What is Employment At Will?

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Whether you’re looking for a job or you’ve just accepted a new position, you may come across the phrase “employment at will” among the documents that your new or would-be employer wants you to sign.

In every state except Montana, employees start a new job with the assumption that they can be terminated without cause. That means that your employer can let you go for any reason – or no reason – as long as it’s not a violation of your federal rights. As an employee, you also have the right to quit your job without any legal ramifications.

There are a few exceptions to the employment-at-will scenario.

Contracts and Verbal Promises

In the United States, it’s presumed that you’re entering an at-will employment situation unless specified in writing or stated explicitly by your employer. The latter of these scenarios can be impossible to prove, but a written contract is the best defense against unnecessary firing. If you have a contract that promises you steady work for at least two years barring any illegal activity on your part, then your employer has to honor that agreement. When you take a new job, make sure to read the fine print on any contracts and other documents that you sign. You don’t have a lot of recourse against at-will employers, but you should be aware of what you’re signing up for when you agree to a new position.

Federal Rights Violations

There are significant exceptions to the employment at will presumption. No matter where you live, an employer cannot fire you for protected legal reasons. These include religious associations, gender, race or military service. You can also feel free to report safety violations, illegal activities and suspicious behavior on the part of your employer without fear of retribution. If you’re fired after filing several reports of harassment, for example, then you may have a case for legal compensation. Take some time to familiarize yourself with your state and federal laws regarding termination. Employers may be able to fire you without cause, but they’re not allowed to break state or federal law in doing so.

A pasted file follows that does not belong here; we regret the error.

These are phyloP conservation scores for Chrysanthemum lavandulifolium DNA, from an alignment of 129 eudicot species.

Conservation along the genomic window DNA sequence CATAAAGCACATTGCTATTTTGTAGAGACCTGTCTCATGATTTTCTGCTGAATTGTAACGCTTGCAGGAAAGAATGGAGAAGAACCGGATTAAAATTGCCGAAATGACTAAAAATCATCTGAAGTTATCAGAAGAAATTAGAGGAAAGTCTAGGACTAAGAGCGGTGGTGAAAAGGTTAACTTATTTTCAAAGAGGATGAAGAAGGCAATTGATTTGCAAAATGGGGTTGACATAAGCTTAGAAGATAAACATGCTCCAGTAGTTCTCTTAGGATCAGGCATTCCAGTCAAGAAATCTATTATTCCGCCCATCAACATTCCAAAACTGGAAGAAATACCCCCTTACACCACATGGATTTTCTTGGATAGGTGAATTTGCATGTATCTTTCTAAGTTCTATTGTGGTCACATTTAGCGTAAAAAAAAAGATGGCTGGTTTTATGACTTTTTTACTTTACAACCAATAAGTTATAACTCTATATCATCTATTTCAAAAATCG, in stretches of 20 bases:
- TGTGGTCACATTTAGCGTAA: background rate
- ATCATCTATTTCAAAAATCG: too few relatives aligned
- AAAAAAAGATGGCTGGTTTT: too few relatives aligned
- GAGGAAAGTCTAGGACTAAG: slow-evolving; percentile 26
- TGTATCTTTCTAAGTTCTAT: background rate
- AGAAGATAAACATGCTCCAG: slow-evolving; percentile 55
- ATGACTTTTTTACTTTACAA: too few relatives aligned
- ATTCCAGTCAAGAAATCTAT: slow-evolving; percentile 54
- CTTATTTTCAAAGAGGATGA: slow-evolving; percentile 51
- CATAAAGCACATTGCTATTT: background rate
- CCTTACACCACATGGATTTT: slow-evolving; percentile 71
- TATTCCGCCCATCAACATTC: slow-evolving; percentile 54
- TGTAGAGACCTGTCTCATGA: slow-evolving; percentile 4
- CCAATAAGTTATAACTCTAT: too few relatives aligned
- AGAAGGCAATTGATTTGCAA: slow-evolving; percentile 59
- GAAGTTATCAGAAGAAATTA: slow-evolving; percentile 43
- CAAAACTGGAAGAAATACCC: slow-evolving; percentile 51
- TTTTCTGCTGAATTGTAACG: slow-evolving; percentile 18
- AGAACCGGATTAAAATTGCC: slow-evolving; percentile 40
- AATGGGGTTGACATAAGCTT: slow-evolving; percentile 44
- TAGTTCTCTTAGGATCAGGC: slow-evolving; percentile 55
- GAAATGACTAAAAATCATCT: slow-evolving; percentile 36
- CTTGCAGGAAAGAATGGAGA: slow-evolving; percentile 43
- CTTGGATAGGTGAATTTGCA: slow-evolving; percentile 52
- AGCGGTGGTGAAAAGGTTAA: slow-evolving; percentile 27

Job Security vs. Personal Freedom

According to the National Conference of State Legislatures, the U.S. is in the minority when it comes to the at-will work presumption. Most countries put heavier restrictions on employers, demanding that they only fire employees for justifiable reasons. Here, it’s assumed that both employers and employees favor the at-will scenario because it allows for greater freedom on both sides. You don’t have to stay at a job you dislike, and an employer doesn’t have to retain employees who fail to meet their expectations.

The flip side to at-will employment is that there’s less job security. An employer can let you go without any reason at all, making it difficult to know how you might have improved or what you did wrong. Employees might also take advantage of this system by hopping from job to job, which may leave an employer scrambling to hire and train appropriate replacements.

Unless you live in Montana, where the state has adopted greater protections for workers against arbitrary termination, you’ll need to weigh the pros and cons of signing an employment contract. Even with employment at will presumption, many employers won’t fire their workers unnecessarily because doing so goes against their best interests.

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